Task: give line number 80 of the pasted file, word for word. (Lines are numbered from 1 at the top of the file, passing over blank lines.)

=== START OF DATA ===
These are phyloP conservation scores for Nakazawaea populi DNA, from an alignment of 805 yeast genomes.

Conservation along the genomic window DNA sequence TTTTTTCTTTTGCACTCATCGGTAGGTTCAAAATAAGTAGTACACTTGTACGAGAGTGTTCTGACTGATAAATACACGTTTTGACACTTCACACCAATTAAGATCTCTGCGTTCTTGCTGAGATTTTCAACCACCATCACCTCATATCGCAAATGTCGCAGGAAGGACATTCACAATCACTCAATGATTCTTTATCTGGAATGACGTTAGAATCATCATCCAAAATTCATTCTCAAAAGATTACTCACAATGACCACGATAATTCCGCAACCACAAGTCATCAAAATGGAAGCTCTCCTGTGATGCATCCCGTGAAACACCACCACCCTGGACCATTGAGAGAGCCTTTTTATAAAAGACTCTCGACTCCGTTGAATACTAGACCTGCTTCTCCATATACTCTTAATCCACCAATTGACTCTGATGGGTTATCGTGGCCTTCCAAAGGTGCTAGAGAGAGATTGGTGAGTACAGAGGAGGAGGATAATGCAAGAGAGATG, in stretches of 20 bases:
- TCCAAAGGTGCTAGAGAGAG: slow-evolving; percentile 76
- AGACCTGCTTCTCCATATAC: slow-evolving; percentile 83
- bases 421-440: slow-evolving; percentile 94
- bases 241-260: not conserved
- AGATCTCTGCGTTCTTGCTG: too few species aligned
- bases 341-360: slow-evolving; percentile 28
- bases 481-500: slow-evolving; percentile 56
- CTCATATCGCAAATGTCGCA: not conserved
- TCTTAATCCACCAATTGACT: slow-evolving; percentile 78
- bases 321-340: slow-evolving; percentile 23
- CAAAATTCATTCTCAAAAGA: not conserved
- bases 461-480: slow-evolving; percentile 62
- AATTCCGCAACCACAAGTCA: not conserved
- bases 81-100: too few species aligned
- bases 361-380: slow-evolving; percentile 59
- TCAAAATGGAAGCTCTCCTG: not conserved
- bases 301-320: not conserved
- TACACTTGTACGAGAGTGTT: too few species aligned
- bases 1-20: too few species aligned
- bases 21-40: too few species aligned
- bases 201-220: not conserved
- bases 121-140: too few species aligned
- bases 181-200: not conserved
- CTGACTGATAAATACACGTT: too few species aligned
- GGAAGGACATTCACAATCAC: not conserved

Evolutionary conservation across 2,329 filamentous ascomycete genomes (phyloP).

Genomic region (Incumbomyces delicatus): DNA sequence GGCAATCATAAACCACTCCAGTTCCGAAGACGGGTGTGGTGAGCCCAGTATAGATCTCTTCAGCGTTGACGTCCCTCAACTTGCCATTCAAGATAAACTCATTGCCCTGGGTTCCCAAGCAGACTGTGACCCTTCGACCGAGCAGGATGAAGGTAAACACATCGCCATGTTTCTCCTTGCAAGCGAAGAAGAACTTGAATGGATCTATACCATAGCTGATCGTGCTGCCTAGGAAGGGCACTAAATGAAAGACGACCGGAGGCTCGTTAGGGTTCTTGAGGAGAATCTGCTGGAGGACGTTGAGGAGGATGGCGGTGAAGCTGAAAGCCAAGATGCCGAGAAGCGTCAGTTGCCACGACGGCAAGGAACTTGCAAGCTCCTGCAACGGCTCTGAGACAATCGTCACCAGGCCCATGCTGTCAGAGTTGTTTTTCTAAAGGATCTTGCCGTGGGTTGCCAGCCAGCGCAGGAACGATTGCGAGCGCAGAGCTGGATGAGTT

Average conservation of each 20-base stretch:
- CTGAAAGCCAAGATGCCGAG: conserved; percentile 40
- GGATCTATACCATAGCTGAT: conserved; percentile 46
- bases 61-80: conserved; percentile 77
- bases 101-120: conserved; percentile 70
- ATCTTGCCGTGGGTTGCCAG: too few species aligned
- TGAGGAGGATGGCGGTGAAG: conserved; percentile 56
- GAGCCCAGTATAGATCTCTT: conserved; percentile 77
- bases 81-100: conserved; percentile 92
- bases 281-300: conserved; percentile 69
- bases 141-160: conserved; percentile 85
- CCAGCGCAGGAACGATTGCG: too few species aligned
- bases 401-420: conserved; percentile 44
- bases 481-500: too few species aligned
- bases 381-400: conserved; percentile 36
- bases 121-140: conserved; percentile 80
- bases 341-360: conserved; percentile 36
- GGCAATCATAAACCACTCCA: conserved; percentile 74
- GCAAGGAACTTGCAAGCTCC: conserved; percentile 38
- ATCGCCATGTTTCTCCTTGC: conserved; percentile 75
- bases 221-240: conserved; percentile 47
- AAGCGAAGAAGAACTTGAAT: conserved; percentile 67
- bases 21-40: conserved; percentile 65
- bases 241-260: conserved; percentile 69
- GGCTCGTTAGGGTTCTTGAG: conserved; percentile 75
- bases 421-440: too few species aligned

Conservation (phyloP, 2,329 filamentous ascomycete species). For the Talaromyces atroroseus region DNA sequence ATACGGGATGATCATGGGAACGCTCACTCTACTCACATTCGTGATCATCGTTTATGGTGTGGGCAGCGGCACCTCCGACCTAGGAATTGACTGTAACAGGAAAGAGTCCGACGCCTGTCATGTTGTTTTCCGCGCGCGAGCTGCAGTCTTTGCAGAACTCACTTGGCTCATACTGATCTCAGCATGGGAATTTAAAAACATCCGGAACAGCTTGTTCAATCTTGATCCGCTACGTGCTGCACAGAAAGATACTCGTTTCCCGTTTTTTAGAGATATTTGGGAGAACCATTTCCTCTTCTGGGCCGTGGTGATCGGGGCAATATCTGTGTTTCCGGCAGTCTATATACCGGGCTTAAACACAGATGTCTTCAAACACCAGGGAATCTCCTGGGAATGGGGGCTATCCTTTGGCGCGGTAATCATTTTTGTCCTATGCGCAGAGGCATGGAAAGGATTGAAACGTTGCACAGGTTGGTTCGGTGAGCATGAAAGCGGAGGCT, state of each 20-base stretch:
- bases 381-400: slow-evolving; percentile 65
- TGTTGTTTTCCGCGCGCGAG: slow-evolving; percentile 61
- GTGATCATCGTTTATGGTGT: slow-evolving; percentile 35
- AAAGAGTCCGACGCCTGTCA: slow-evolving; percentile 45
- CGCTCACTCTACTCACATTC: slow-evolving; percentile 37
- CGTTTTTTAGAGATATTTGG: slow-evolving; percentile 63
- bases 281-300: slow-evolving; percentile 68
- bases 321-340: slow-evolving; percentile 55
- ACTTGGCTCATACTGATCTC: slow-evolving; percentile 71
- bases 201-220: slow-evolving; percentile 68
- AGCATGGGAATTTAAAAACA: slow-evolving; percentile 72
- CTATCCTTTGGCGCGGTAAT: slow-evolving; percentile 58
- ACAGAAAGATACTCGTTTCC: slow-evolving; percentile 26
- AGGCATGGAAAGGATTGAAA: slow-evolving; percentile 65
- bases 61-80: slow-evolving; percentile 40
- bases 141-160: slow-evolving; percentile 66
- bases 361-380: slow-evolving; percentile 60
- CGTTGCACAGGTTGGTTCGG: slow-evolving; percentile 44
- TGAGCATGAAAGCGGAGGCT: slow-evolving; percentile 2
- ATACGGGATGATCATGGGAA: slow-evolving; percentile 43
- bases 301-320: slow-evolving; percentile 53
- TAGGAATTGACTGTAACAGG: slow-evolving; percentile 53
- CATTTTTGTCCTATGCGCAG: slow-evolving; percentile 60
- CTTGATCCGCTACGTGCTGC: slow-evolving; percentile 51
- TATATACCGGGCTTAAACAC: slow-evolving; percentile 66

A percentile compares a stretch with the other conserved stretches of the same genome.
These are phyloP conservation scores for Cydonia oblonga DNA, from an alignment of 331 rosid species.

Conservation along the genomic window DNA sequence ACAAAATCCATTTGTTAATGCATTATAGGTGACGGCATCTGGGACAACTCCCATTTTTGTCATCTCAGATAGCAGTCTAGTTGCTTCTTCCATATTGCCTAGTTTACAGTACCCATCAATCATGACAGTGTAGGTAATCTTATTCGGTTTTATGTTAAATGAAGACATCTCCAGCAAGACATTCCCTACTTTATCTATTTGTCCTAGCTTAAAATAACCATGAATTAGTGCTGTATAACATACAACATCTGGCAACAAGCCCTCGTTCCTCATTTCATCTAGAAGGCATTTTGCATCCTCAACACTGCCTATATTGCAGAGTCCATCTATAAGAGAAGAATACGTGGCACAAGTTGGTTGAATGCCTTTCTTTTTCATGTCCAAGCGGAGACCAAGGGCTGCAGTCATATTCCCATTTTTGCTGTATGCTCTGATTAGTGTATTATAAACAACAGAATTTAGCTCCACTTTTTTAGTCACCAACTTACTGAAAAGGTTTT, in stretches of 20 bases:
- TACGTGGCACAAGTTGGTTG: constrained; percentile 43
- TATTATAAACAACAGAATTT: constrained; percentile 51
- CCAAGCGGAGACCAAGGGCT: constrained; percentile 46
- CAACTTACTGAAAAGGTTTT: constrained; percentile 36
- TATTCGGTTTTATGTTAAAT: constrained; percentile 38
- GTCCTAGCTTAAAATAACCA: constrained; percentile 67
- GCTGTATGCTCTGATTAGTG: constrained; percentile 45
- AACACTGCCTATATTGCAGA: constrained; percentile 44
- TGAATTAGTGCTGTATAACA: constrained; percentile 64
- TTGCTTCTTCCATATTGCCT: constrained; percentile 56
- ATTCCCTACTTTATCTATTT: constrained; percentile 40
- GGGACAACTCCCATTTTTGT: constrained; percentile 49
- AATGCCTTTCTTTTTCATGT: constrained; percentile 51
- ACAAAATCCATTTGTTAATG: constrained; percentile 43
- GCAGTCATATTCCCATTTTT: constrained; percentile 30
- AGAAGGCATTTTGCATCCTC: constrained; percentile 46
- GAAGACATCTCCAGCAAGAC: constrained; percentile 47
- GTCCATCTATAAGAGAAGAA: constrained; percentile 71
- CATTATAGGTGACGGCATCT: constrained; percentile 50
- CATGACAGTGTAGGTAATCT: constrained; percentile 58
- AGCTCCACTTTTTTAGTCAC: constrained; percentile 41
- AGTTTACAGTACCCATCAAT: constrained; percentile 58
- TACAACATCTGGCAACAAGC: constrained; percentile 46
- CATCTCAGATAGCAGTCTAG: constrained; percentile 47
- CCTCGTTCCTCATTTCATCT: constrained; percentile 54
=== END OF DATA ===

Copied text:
- CTTGATCCGCTACGTGCTGC: slow-evolving; percentile 51